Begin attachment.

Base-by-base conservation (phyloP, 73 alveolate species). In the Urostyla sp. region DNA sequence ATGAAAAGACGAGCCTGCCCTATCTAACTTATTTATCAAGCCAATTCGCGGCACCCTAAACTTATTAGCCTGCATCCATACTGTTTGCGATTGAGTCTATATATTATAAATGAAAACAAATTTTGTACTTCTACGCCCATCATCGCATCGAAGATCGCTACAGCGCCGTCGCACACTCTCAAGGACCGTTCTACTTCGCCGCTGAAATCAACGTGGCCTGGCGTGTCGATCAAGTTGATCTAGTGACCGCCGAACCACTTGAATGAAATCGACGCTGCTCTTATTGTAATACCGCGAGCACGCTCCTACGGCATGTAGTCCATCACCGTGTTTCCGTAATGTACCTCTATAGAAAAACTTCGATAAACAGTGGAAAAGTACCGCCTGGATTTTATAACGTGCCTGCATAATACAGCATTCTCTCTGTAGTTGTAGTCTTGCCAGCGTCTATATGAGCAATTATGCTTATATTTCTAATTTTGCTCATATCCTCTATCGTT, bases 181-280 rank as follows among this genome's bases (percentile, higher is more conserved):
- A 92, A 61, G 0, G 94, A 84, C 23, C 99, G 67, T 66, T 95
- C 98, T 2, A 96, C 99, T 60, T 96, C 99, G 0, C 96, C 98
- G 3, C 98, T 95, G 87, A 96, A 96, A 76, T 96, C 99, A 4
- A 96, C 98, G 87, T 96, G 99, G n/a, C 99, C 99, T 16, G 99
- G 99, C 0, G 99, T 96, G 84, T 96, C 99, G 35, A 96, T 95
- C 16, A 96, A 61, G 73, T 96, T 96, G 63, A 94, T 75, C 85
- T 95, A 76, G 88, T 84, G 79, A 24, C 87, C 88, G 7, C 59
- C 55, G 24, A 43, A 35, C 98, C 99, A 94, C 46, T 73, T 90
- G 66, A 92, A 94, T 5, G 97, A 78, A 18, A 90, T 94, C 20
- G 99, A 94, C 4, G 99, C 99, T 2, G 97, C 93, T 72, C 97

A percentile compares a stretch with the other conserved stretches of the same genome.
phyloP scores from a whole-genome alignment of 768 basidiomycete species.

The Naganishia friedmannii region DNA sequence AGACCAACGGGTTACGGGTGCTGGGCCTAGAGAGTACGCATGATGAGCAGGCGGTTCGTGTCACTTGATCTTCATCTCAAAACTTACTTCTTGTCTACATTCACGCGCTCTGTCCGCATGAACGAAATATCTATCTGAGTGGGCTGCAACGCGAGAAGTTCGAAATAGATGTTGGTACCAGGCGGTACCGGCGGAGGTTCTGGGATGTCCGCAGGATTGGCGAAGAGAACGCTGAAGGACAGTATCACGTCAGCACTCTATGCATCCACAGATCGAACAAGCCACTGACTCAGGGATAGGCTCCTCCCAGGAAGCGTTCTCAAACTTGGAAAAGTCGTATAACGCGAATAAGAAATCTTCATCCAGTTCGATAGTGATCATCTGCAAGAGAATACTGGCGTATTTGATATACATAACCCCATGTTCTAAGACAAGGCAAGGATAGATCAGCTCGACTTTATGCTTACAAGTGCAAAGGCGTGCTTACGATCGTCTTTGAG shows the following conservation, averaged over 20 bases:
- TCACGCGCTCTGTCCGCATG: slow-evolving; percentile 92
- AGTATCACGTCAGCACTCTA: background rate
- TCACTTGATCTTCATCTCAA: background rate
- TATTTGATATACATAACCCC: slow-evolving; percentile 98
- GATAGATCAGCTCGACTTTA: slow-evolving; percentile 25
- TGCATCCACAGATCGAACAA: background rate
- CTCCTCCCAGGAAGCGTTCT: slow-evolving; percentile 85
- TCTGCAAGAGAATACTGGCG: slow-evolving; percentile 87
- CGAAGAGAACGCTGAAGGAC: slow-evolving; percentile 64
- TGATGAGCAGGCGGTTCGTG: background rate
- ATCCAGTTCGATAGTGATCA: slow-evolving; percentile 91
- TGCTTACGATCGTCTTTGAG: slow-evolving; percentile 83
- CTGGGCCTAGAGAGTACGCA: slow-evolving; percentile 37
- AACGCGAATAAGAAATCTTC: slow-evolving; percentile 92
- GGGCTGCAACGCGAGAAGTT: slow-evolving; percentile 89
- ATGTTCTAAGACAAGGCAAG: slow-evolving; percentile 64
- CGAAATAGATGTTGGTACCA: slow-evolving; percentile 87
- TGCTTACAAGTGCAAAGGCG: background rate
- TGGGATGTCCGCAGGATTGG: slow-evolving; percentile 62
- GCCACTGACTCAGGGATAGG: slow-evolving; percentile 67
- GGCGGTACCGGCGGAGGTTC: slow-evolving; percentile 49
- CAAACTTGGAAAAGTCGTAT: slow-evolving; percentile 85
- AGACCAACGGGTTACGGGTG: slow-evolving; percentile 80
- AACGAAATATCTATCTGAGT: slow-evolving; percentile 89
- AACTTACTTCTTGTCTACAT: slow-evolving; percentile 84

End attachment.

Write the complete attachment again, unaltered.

Base-by-base conservation (phyloP, 73 alveolate species). In the Urostyla sp. region DNA sequence ATGAAAAGACGAGCCTGCCCTATCTAACTTATTTATCAAGCCAATTCGCGGCACCCTAAACTTATTAGCCTGCATCCATACTGTTTGCGATTGAGTCTATATATTATAAATGAAAACAAATTTTGTACTTCTACGCCCATCATCGCATCGAAGATCGCTACAGCGCCGTCGCACACTCTCAAGGACCGTTCTACTTCGCCGCTGAAATCAACGTGGCCTGGCGTGTCGATCAAGTTGATCTAGTGACCGCCGAACCACTTGAATGAAATCGACGCTGCTCTTATTGTAATACCGCGAGCACGCTCCTACGGCATGTAGTCCATCACCGTGTTTCCGTAATGTACCTCTATAGAAAAACTTCGATAAACAGTGGAAAAGTACCGCCTGGATTTTATAACGTGCCTGCATAATACAGCATTCTCTCTGTAGTTGTAGTCTTGCCAGCGTCTATATGAGCAATTATGCTTATATTTCTAATTTTGCTCATATCCTCTATCGTT, bases 181-280 rank as follows among this genome's bases (percentile, higher is more conserved):
- A 92, A 61, G 0, G 94, A 84, C 23, C 99, G 67, T 66, T 95
- C 98, T 2, A 96, C 99, T 60, T 96, C 99, G 0, C 96, C 98
- G 3, C 98, T 95, G 87, A 96, A 96, A 76, T 96, C 99, A 4
- A 96, C 98, G 87, T 96, G 99, G n/a, C 99, C 99, T 16, G 99
- G 99, C 0, G 99, T 96, G 84, T 96, C 99, G 35, A 96, T 95
- C 16, A 96, A 61, G 73, T 96, T 96, G 63, A 94, T 75, C 85
- T 95, A 76, G 88, T 84, G 79, A 24, C 87, C 88, G 7, C 59
- C 55, G 24, A 43, A 35, C 98, C 99, A 94, C 46, T 73, T 90
- G 66, A 92, A 94, T 5, G 97, A 78, A 18, A 90, T 94, C 20
- G 99, A 94, C 4, G 99, C 99, T 2, G 97, C 93, T 72, C 97

A percentile compares a stretch with the other conserved stretches of the same genome.
phyloP scores from a whole-genome alignment of 768 basidiomycete species.

The Naganishia friedmannii region DNA sequence AGACCAACGGGTTACGGGTGCTGGGCCTAGAGAGTACGCATGATGAGCAGGCGGTTCGTGTCACTTGATCTTCATCTCAAAACTTACTTCTTGTCTACATTCACGCGCTCTGTCCGCATGAACGAAATATCTATCTGAGTGGGCTGCAACGCGAGAAGTTCGAAATAGATGTTGGTACCAGGCGGTACCGGCGGAGGTTCTGGGATGTCCGCAGGATTGGCGAAGAGAACGCTGAAGGACAGTATCACGTCAGCACTCTATGCATCCACAGATCGAACAAGCCACTGACTCAGGGATAGGCTCCTCCCAGGAAGCGTTCTCAAACTTGGAAAAGTCGTATAACGCGAATAAGAAATCTTCATCCAGTTCGATAGTGATCATCTGCAAGAGAATACTGGCGTATTTGATATACATAACCCCATGTTCTAAGACAAGGCAAGGATAGATCAGCTCGACTTTATGCTTACAAGTGCAAAGGCGTGCTTACGATCGTCTTTGAG shows the following conservation, averaged over 20 bases:
- TCACGCGCTCTGTCCGCATG: slow-evolving; percentile 92
- AGTATCACGTCAGCACTCTA: background rate
- TCACTTGATCTTCATCTCAA: background rate
- TATTTGATATACATAACCCC: slow-evolving; percentile 98
- GATAGATCAGCTCGACTTTA: slow-evolving; percentile 25
- TGCATCCACAGATCGAACAA: background rate
- CTCCTCCCAGGAAGCGTTCT: slow-evolving; percentile 85
- TCTGCAAGAGAATACTGGCG: slow-evolving; percentile 87
- CGAAGAGAACGCTGAAGGAC: slow-evolving; percentile 64
- TGATGAGCAGGCGGTTCGTG: background rate
- ATCCAGTTCGATAGTGATCA: slow-evolving; percentile 91
- TGCTTACGATCGTCTTTGAG: slow-evolving; percentile 83
- CTGGGCCTAGAGAGTACGCA: slow-evolving; percentile 37
- AACGCGAATAAGAAATCTTC: slow-evolving; percentile 92
- GGGCTGCAACGCGAGAAGTT: slow-evolving; percentile 89
- ATGTTCTAAGACAAGGCAAG: slow-evolving; percentile 64
- CGAAATAGATGTTGGTACCA: slow-evolving; percentile 87
- TGCTTACAAGTGCAAAGGCG: background rate
- TGGGATGTCCGCAGGATTGG: slow-evolving; percentile 62
- GCCACTGACTCAGGGATAGG: slow-evolving; percentile 67
- GGCGGTACCGGCGGAGGTTC: slow-evolving; percentile 49
- CAAACTTGGAAAAGTCGTAT: slow-evolving; percentile 85
- AGACCAACGGGTTACGGGTG: slow-evolving; percentile 80
- AACGAAATATCTATCTGAGT: slow-evolving; percentile 89
- AACTTACTTCTTGTCTACAT: slow-evolving; percentile 84